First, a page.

An HVAC contracting company’s name is the essence of its identity. Whenever customers are in need of service, contractors are hopeful their name is the one that rises to the surface. According to Melanie Tauring, marketing coach with the Nexstar Network, it’s important for HVAC contractors to break through all the clutter and noise in the market and be memorable.
Historically, the most common HVAC company names were typically family-named or alphabetical, which helped the positioning in media that listed companies A to Z.
“A lot of companies were trying to be ‘AAA Heating’ or ‘AA Cooling’ because they were trying to leverage that alphabetical advantage in the Yellow Pages,” Tauring said. “It was one strategy people leveraged back when they were first starting their businesses. Additionally, a lot of people, because they might have started out on their own, have a family name. When a company has a long history, it’s great to leverage that family name because companies that have been around for 40-50 or more years are pretty rare.”
Tauring said when Nexstar members rebrand, they’re more often looking at interesting, unique names that say something about the services they offer.
“Names need to be catchy and memorable so people see them and have a nice emotional reaction, but it also helps to share what the business does.
“Consumers see about 5,000 advertising messages a day, so when we’re honest about it, nobody is thinking about the HVAC industry, except for maybe in the fall and spring or if something goes wrong,” she continued. “They don’t want to think about HVAC because that means they have to spend money on something not fun or exciting. HVAC companies have to work harder to penetrate into that household and remain a household name in between the shoulder seasons. Because of this, I’m seeing a lot more companies finding ways to be more creative about their brands.”
When Steve Moon, owner of Moon Air Inc., Elkton, Maryland, decided to open his company, he elected to use the same name of his father’s company
“Back then, we used our driver’s licenses to name our companies,” Moon told The NEWS. “It started out as Moon Services, so it encompassed everything we could do. Then, we wanted to rein it in to try and make it more associated with air conditioning, so we switched it to Moon Air. And, because I’m so well branded where I am, I didn’t want to give it up and change it to ‘Excellent Air Conditioning’ or something like that, which is what the newer, more modern guys do.
“They name their companies for success,” he continued. “We just named ours after ourselves.
“It was a great idea at the time. Now, I may have named it something different like Excellent Air, because it would have been more appealing to today’s faster-paced customers. With these types, you have about five seconds to make a decision. The name has to speak to you.”
Greg McAfee, owner of McAfee Heating & Air Conditioning in Kettering, Ohio, started his business in 1990, choosing to name it after himself in order to personalize the company and inspire a trust factor.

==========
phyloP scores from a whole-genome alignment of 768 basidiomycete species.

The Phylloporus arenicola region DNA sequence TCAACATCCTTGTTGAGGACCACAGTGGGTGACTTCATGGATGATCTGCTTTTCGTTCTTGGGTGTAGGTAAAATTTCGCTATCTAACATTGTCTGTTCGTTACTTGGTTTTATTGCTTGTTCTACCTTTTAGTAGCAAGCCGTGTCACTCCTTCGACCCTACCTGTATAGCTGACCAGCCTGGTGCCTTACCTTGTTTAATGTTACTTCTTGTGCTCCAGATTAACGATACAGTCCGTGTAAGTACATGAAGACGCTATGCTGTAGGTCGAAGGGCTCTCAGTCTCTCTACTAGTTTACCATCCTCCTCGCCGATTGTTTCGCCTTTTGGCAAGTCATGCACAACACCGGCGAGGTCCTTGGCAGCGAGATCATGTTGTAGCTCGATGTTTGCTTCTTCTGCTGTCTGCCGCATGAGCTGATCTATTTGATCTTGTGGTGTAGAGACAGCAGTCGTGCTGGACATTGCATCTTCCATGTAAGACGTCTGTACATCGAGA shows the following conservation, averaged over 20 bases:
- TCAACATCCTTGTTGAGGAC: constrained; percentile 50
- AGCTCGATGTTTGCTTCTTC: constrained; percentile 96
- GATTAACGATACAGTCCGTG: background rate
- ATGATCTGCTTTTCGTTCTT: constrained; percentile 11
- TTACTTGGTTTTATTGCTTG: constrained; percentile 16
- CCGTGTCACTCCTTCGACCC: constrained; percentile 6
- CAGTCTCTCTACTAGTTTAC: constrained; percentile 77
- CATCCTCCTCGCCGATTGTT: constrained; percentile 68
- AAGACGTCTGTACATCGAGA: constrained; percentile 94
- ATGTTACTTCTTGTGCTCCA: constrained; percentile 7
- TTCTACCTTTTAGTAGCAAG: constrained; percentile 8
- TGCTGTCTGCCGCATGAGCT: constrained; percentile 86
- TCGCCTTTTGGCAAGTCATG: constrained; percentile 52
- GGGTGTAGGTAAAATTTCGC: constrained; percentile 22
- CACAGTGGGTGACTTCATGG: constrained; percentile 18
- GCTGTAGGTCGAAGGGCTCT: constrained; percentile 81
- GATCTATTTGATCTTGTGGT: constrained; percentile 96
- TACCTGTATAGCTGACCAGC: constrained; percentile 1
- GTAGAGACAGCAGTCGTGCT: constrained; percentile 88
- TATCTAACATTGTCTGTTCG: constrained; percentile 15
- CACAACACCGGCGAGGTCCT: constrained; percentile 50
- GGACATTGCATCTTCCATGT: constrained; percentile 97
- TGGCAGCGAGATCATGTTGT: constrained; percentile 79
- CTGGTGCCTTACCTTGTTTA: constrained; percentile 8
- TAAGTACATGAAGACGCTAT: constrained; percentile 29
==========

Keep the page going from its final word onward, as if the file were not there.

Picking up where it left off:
“I feel it [using our last name] personalizes the company,” he said. “For the most part, 95 percent of my business comes from homeowners, and homeowners want to know who they’re doing business with,” McAfee said. “You can build trust in any name, but that’s how you have to brand yourself — as trustful. In our industry, we were lacking trust, and that’s what put HVAC in the top three Better Business Bureau (BBB) complaints as far as industries go for a long time. One of our slogans is: ‘You can count on my company, because you can count on me. I’m a McAfee.’ That’s me saying it. I’m a McAfee. This is McAfee Heating. The No. 1 reason people call us is because they trust us.”
McAfee said he never even considered naming his company anything else. The only thing he had to make a choice on was to use ‘Heating & Air Conditioning or Heating and Cooling.
“I looked at other companies and Heating & Air sounded more professional at the time,” McAfee said. “And the ‘Heating & Cooling’ companies seemed to be a little smaller.
“I’ve built a trusting brand with my name,” he continued. “I’ve heard young guys come into the business and say, ‘I’m not going to name it after my name in case I go out of business.’ That’s the wrong attitude. If you’re thinking that way now, you probably won’t last. Years ago, your name was who you were. The name works with the good and the bad. If you’re the guy, it’s your face, name, and company. What you do personally can impact the image and the brand of your company, and vice versa.”
Jaime DiDomenico purchased Sarasota, Florida-based N&M Heating and Cooling Inc. in 2004. He originally tried to create a brand campaign with the name but found it very difficult. He decided to change it to Cool Today.
“When people can’t pronounce your name, even long-term customers, you know you have to do something different,” DiDomenico said. “We started to research names, and we knew it had to be relevant to our industry. If it’s not relative to your trade, then you have to spend more money branding the name. We looked at studies like Nike and Starbucks — both had to spend a lot of money to create that connection with customers. We didn’t have the resources to do that, so we knew we had to do something different. We tried different types of names, but the one that kept coming back to me was Cool Today, because, in Florida, there really is no heating. The name was relevant to 90 percent of our business. And the ‘Today’ in the name signified speed of service. We also knew it was a double entendre — we’re cool today or we’ll do something cool today for people.”
However, rebranding an old company wasn’t exactly easy, according to DiDomenico. “Never underestimate the power of an old brand. It’s always difficult for customers to accept change. When I first renamed the business to Cool Today, I started gradually with N&M Cool Today — we dropped the ‘Heating & Cooling.’”